Movies Are Prayers by Josh Larsen, Free for CAPC Members
In Movies Are Prayers, Josh Larsen exemplifies how critical engagement with a film can be an act of neighbor-love.
Back in August, Wired ran a fascinating albeit disturbing article about Marion Laval-Jeantet, a French performance artist who injected herself with horse blood plasma as part of a project exploring “trans-species relationships”. The project, titled May the Horse Live in Me, involved Laval-Jeantet preparing her body over the course of several months to accept the horse plasma. Once the plasma had been injected — and she showed no signs of shock — Laval-Jeantet donned a pair of stilts with hooves and performed a “communication ritual” with the horse before having a sample of her horse-human hybrid blood removed and freeze-dried.
Laval-Jeantet described her hybridization experience in an interview with a French newspaper:
I had the feeling of being extra-human… I was not in my usual body. I was hyper-powerful, hyper-sensitive, hyper-nervous and very diffident. The emotionalism of an herbivore. I could not sleep. I probably felt a bit like a horse.
May the Horse Live in Me raises yet again the age-old discussion of what, exactly, art is supposed to be and do. Several commenters on the Wired article called out Laval-Jeantet for engaging less in art and more in a publicity stunt, and for being provocative and shocking for their own sake. Certainly, Laval-Jeantet’s piece flies in the face of more traditional understandings of art — e.g., art ought to promote and convey a sense of meaning, purpose, and even beauty — and is the latest in a long string of works to do so.
However, I’m not so certain that we should be surprised by the existence of May the Horse Live in Me. Disturbed perhaps, due to the ethical concerns that it raises, but not necessarily surprised. Several years ago, I attended a L’Abri conference where the theme was modern society’s rapidly changing concept of what, exactly, distinguishes humanity. In various panels and workshops, we discussed the interesting challenges that recent scientific, medical, and engineering advances have presented to traditional notions of human uniqueness.
The traditional Christian belief that human beings are somehow unique and set apart from the rest of Creation (because we’ve been created in image of God) and have been set in a position of governance and stewardship over Creation has been called into question by these numerous advances. If we’re able to develop robots and computers that are increasingly capable of artifical intelligence, what does that do to notions of our own reasoning capabilities? As we become increasingly capable of improving and enhancing the body via cybernetics, genetic engineering, and other such “upgrades”, how does that shape our view of the human body, which we believe to be a temple meant to honor God? (This doesn’t even take into account our increasing knowledge of the many other species that fill this planet, knowledge that reveals these species can seem incredibly “human” when it comes to communication and language, empathy, social structure, and even art.)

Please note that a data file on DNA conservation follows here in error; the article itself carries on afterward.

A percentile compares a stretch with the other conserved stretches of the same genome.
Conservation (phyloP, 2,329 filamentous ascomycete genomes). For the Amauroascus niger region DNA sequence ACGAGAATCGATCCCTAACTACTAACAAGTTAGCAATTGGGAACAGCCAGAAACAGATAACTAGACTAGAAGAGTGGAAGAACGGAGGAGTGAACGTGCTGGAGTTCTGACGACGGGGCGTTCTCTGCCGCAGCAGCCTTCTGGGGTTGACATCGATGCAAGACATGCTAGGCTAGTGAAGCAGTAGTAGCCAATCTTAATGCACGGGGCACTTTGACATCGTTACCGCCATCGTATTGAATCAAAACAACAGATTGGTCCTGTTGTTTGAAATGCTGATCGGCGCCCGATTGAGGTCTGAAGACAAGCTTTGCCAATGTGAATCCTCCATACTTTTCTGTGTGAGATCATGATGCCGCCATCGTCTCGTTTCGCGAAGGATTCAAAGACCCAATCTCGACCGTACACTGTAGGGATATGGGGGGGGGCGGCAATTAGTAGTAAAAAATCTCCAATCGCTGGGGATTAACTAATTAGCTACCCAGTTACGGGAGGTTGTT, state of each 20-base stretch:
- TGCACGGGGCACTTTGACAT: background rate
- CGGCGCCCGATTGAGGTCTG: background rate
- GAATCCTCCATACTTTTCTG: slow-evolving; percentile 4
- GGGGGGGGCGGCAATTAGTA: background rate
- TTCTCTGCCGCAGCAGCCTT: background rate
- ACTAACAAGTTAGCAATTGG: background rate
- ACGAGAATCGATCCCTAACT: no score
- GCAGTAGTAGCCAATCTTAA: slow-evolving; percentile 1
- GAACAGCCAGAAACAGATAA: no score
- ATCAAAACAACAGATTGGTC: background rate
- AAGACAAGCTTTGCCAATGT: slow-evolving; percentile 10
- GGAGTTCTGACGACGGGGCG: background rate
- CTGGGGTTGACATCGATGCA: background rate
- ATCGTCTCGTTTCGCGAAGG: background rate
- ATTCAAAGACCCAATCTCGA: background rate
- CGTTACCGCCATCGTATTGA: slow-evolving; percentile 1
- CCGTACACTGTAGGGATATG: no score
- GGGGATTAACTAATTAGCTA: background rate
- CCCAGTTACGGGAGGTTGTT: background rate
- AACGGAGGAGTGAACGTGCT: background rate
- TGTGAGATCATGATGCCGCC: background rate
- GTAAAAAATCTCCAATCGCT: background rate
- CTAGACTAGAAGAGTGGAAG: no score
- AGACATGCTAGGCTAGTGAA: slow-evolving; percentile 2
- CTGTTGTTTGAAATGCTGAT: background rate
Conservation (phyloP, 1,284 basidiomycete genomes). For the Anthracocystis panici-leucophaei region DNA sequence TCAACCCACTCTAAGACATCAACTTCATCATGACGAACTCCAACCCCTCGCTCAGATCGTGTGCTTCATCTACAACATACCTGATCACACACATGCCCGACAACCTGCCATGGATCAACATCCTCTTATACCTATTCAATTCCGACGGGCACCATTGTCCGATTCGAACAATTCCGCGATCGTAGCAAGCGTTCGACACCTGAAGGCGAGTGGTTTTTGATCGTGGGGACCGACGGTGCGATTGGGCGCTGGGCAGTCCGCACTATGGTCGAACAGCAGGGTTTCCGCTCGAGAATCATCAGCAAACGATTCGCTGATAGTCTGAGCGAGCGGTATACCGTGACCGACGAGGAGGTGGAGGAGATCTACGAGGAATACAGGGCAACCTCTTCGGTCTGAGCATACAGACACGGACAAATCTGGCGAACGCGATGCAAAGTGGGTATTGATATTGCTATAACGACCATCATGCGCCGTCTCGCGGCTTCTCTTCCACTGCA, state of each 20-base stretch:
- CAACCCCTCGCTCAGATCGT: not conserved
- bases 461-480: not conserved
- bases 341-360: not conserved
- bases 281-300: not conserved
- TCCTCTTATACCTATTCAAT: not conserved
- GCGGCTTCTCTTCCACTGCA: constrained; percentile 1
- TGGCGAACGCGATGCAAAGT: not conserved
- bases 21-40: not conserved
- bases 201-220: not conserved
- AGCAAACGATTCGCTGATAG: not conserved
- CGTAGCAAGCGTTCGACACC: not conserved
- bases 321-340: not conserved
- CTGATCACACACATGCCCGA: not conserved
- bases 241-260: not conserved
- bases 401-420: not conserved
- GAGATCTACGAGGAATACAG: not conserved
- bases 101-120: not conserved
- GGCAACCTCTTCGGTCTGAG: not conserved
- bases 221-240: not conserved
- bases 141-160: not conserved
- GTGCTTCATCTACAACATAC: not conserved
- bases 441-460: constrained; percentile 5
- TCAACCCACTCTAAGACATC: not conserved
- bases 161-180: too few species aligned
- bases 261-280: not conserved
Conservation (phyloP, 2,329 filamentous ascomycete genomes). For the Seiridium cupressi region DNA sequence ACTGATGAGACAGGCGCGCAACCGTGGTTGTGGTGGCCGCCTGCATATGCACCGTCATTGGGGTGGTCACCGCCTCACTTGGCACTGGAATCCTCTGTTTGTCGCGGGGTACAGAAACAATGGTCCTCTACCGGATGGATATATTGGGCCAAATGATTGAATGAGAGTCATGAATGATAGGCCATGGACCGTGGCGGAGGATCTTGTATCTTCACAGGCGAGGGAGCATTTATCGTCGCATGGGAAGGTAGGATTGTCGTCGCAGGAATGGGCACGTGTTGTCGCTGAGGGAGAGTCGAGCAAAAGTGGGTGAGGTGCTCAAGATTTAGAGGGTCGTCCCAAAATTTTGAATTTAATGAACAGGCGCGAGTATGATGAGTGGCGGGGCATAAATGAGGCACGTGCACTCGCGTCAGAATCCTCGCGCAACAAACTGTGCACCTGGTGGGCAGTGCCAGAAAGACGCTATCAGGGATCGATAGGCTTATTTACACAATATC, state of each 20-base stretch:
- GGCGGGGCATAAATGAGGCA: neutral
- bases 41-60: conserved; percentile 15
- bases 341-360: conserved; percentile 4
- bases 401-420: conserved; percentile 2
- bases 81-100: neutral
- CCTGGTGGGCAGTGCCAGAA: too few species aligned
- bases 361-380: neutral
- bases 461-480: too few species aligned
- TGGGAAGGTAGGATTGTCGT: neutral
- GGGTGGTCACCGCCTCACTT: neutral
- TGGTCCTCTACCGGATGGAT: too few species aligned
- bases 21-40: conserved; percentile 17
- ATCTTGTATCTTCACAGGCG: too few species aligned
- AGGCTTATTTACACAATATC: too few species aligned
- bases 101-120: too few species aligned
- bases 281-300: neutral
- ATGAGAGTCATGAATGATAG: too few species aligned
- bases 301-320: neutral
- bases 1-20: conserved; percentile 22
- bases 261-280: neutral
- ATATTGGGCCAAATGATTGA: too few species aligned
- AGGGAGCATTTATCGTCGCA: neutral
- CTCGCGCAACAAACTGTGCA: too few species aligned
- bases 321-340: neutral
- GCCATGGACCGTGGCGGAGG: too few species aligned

In the past, such questions were primarily the domain of science-fiction novels. Not so much anymore, as science and technology have given us increasing amounts of control over our world and our own bodies. And whereas Laval-Jeantet’s art project may at one time have seemed plausible only in the pages of The Island of Doctor Moreau, I doubt we’ll see the last of such projects. Put simply, these issues and questions surrounding the nature of humanity are not going away any time soon, especially as numerous individuals seek to embrace and promote them (see the transhumanist movement for an extreme example of this sort of advocacy). This presents yet another challenge for Christians who affirm the aforementioned view of humanity.